View Article: PubMed Central - PubMed

Affiliation: Institut Jean-Pierre Bourgin, INRA-AgroParisTech, UMR1318, ERL CNRS 3559, Saclay Plant Sciences, Versailles, France.

ABSTRACT
The phloem is a complex tissue composed of highly specialized cells with unique subcellular structures and a compact organization that is challenging to study in vivo at cellular resolution. We used confocal scanning laser microscopy and subcellular fluorescent markers in companion cells and sieve elements, for live imaging of the phloem in Arabidopsis leaves. This approach provided a simple framework for identifying phloem cell types unambiguously. It highlighted the compactness of the meshed network of organelles within companion cells. By contrast, within the sieve elements, unknown bodies were observed in association with the PP2-A1:GFP, GFP:RTM1 and RTM2:GFP markers at the cell periphery. The phloem lectin PP2-A1:GFP marker was found in the parietal ground matrix. Its location differed from that of the P-protein filaments, which were visualized with SEOR1:GFP and SEOR2:GFP. PP2-A1:GFP surrounded two types of bodies, one of which was identified as mitochondria. This location suggested that it was embedded within the sieve element clamps, specific structures that may fix the organelles to each another or to the plasma membrane in the sieve tubes. GFP:RTM1 was associated with a class of larger bodies, potentially corresponding to plastids. PP2-A1:GFP was soluble in the cytosol of immature sieve elements. The changes in its subcellular localization during differentiation provide an in vivo blueprint for monitoring this process. The subcellular features obtained with these companion cell and sieve element markers can be used as landmarks for exploring the organization and dynamics of phloem cells in vivo.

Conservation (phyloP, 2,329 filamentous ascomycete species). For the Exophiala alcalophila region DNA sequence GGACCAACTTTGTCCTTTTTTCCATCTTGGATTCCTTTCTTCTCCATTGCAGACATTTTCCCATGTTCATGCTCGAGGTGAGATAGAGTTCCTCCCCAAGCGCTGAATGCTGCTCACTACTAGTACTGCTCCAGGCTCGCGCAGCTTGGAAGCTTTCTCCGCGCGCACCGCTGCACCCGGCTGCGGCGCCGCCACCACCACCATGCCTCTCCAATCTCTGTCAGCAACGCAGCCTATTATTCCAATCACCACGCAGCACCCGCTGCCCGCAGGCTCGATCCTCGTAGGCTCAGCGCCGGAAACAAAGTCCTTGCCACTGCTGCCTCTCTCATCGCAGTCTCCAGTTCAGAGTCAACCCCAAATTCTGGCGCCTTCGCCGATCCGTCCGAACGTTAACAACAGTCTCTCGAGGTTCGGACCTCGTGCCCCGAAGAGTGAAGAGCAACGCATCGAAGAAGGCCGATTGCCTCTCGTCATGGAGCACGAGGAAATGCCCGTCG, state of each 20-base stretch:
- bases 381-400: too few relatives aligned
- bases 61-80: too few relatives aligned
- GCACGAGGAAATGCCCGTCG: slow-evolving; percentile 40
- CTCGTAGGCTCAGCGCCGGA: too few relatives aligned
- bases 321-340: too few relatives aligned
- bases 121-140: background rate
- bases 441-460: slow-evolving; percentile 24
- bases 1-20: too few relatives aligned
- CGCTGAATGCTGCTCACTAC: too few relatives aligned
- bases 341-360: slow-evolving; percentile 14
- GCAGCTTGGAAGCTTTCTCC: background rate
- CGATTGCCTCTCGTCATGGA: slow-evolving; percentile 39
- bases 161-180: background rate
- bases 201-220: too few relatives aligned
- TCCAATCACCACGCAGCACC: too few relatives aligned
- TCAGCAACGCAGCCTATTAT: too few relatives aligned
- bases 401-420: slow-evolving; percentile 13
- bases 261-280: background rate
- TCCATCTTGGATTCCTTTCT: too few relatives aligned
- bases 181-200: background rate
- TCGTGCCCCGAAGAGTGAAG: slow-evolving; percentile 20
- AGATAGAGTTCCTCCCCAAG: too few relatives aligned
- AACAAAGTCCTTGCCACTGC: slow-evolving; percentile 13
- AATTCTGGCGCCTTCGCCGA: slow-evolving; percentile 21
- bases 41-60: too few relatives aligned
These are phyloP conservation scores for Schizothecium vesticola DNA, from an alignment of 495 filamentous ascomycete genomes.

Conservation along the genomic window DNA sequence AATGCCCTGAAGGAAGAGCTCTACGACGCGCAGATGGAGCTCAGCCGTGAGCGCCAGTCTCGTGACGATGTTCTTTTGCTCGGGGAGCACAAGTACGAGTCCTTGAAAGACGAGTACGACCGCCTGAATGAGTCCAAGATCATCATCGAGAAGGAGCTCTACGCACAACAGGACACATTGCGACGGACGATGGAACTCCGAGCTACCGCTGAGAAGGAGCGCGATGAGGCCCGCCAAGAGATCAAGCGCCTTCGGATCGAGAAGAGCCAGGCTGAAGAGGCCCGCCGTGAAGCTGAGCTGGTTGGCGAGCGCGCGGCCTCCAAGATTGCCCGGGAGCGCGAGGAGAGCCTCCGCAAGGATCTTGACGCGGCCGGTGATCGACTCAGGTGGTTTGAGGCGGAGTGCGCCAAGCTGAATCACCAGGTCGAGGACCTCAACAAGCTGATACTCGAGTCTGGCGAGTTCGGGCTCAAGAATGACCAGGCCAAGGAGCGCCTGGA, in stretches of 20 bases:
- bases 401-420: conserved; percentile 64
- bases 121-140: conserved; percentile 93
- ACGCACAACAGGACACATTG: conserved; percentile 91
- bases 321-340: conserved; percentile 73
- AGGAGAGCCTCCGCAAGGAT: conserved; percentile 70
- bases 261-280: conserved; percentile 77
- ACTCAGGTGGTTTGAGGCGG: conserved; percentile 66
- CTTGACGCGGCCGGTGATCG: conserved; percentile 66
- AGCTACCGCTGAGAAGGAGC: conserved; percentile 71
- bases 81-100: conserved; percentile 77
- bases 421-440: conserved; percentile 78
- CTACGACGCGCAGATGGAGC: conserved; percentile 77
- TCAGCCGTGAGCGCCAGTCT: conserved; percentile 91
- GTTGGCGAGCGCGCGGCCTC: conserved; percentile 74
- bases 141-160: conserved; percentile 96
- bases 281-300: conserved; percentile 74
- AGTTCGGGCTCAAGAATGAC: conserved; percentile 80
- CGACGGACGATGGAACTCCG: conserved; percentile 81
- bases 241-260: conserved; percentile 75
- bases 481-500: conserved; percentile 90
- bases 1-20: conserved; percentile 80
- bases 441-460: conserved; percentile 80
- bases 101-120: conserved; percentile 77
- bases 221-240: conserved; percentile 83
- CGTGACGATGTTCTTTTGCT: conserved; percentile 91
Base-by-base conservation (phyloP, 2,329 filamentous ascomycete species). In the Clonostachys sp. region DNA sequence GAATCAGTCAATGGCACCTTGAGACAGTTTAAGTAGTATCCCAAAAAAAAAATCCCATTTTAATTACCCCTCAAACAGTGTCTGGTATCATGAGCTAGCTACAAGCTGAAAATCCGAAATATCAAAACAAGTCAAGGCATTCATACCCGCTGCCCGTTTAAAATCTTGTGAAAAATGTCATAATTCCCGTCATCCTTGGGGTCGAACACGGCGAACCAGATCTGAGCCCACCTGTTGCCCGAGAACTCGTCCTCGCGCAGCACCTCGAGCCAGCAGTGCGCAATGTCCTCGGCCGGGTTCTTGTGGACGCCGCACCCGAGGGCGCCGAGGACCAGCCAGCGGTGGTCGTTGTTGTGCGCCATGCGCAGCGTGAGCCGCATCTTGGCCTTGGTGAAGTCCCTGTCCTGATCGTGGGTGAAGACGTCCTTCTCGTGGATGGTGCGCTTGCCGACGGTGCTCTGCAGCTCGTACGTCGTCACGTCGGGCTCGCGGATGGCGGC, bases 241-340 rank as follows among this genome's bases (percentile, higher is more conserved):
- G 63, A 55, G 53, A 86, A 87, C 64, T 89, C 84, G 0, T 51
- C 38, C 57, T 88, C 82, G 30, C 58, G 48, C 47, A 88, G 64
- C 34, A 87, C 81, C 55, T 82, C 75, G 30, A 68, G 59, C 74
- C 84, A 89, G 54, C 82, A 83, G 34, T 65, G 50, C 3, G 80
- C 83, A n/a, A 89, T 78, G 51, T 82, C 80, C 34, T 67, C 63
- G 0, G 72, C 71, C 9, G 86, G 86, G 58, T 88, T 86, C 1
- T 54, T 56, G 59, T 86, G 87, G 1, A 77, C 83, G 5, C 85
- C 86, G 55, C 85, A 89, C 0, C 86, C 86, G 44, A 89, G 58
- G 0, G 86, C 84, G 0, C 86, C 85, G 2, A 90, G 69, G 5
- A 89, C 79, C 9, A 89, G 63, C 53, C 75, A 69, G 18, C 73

Show MeSH